Local politicians have reacted to Welsh Water's admission that it has been illegally spilling untreated sewage at treatment plants for years.

After being given analysis by the BBC, the company said between 40 and 50 of its wastewater treatment plants are operating in breach of their permits.

The analysis was shared with the BBC by mathematician and former University College London Professor Peter Hammond, from campaign group Windrush Against Sewage Pollution.

After requesting data on 11 Welsh treatment plants, Prof Hammond found that 10 had been releasing untreated sewage in breach of their permits.

One of these 10 was at Cardigan, which discharges into the estuary of the Afon Teifi. Cardigan Bay is home to Europe’s largest population of bottlenose dolphins.

Prof Hammond’s investigation revealed that the Cardigan works discharged on 1,146 days between January 2018 and May 31 2023 - or on 58 per cent of the days in that five-and-a-half year period. On these days, untreated sewage was allowed to enter the Teifi without the works being at full capacity.

Prof Hammond described it as “the worst sewage works” he’d ever encountered in terms of illegal discharges.

Steve Wilson, managing director for wastewater services at Welsh Water, told the BBC: “We’re not proud of this at all.

“It’s a very uncomfortable position to be in - but it’s not for the want of trying. We have been trying to fix this.”

Work is set to begin on a new £20 million treatment plant for Cardigan in 2025.

The BBC’s report said that the regulatory body, Natural Resources Wales (NRW), has had knowledge of the problems at the Cardigan plant for eight years. Although NRW has issued enforcement notices, no fines have been imposed.

Huwel Manley, head of operations for south-west Wales at NRW, told the BBC: “We have prosecuted Welsh Water on a number of instances for pollution events, just not for low flow spills as is the case here.

“But we are working with trying to set national guidance along with England so that we have a more standardised approach as to how and when we take that prosecution route.”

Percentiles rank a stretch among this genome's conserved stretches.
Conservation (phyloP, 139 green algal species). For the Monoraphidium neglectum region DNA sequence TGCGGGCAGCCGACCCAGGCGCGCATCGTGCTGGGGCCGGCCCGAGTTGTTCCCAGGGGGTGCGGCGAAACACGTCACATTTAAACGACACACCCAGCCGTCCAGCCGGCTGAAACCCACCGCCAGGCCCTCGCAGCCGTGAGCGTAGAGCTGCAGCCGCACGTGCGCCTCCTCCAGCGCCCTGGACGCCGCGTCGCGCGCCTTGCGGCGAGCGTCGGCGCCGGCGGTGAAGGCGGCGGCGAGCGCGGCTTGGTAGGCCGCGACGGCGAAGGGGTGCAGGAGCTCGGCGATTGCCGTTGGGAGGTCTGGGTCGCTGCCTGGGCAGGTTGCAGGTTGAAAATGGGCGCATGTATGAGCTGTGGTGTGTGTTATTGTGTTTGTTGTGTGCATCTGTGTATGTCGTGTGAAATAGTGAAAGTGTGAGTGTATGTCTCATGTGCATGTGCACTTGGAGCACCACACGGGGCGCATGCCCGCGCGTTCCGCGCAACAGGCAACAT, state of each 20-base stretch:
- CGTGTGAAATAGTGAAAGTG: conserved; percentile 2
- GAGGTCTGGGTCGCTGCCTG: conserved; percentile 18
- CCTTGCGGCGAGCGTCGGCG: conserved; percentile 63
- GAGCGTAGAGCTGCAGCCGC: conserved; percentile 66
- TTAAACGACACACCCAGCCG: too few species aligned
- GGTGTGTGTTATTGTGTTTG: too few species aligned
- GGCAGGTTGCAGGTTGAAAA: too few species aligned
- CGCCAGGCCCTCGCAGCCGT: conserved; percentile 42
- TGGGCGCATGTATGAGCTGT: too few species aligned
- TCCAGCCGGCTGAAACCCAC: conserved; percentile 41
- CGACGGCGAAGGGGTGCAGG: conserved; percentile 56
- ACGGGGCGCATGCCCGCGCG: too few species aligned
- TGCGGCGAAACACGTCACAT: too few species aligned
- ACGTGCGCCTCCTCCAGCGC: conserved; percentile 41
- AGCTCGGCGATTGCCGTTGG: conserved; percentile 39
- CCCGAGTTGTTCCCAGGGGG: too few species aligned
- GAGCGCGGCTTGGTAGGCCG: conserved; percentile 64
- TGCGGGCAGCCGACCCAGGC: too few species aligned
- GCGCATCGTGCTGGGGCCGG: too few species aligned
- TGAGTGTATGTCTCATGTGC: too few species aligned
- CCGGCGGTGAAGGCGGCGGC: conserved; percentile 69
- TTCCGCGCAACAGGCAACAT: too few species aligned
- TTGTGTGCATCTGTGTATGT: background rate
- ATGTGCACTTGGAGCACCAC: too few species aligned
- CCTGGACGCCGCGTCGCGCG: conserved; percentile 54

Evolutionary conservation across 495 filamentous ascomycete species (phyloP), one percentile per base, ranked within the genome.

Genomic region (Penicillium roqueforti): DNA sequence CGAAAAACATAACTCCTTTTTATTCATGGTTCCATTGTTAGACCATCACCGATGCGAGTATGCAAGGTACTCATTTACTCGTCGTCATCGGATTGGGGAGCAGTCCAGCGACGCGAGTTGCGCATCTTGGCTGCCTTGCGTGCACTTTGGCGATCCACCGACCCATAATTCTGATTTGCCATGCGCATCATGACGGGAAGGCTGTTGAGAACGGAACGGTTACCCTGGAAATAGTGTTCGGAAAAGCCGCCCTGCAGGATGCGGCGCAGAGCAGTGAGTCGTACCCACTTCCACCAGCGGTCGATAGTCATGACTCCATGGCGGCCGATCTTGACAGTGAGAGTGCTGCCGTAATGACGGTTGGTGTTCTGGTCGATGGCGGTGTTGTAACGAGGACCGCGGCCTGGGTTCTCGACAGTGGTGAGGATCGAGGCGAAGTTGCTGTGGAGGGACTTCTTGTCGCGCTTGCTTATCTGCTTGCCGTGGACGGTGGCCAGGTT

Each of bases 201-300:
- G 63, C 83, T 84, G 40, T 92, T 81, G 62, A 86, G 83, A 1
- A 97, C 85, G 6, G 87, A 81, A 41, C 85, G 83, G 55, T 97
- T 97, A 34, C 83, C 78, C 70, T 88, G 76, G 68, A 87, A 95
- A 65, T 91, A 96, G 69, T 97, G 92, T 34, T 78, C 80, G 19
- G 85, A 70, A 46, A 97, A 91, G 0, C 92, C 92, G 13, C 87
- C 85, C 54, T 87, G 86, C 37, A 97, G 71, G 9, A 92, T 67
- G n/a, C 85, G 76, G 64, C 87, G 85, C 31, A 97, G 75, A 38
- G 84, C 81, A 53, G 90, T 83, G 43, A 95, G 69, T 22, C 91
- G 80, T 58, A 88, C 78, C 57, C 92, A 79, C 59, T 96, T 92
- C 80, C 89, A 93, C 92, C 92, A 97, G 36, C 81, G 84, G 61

At the Brecon treatment plant which discharges into the Usk, there were found to be 52 breaches over the same period and at Builth Wells (Wye) there were 99.

Across the country, 11 rivers and river catchments were exposed to untreated sewage pollution in total for over 100,000 hours. This includes two Special Areas of Conservation (SAC) and three Sites of Special Scientific Interest (SSSI).

As well as one of only two UK sites with resident bottlenose dolphins, other sites affected by the spilling include commercial mussel and cockle beds and important salmon, sea trout, lamprey and brown trout spawning grounds.

MP for Brecon and Radnorshire Fay Jones expressed her deep disappointment following the news.

“It’s absolutely shocking to see analysis today that reveals very significant breaches by Welsh Water over recent years, with 52 illegal spills at Brecon and 99 at Builth Wells alone,” she said.

“Welsh Water should absolutely have been monitoring this more effectively and it is imperative that they start properly doing so.

“The Welsh Government must also step up and crack down on water companies not complying with the law, as the UK Government is doing.”

MS for Brecon and Radnorshire James Evans said he condemns the news “to the highest degree”.

“The people of Wales are quite rightly furious to learn of today’s revelations and the inaction over this crisis from Welsh government,” he said.

“This should call for a serious review of how sewage is monitored at installations across Wales. Our unique and historical rivers are being regularly polluted by an organisation that is supposed to placing public health at the top of its agenda.”

Mr Evans added: “Just last week, I undertook a site visit to Brecon Treatment Works, to oversee the progress being made on the £9m worth of investment into improving onsite operations. These upgrades will help increase the capacity of the treatment works to accommodate future growth within the area and reduce the amount of phosphorous from the treated wastewater before it is then returned safely back to the environment.

“This is just one site in Mid Wales. We have many other wastewater treatment sites that are desperate need of upgrading and modernisation. I will today be seeking clarity on the levels of sewage being dumped into our rivers within Brecon & Radnorshire and ask for immediate action to be taken on reversing this.”

MS for Mid and West Wales Jane Dodds MS has called for a review of Welsh Water following their admission.

“This is a shocking admission and the Welsh Government can no longer dodge the issue,” said Ms Dodds.

“We have the second highest bills across the whole of England and Wales, company bosses have been awarded thousands in bonuses and at the same time have been illegally dumping sewage into our rivers.

“I have repeatedly led calls in the Senedd for tougher action on sewage dumping and for a full review of Dŵr Cymru and it’s operation.

“The Welsh Labour Government must take those calls seriously or risk the future of our rivers.”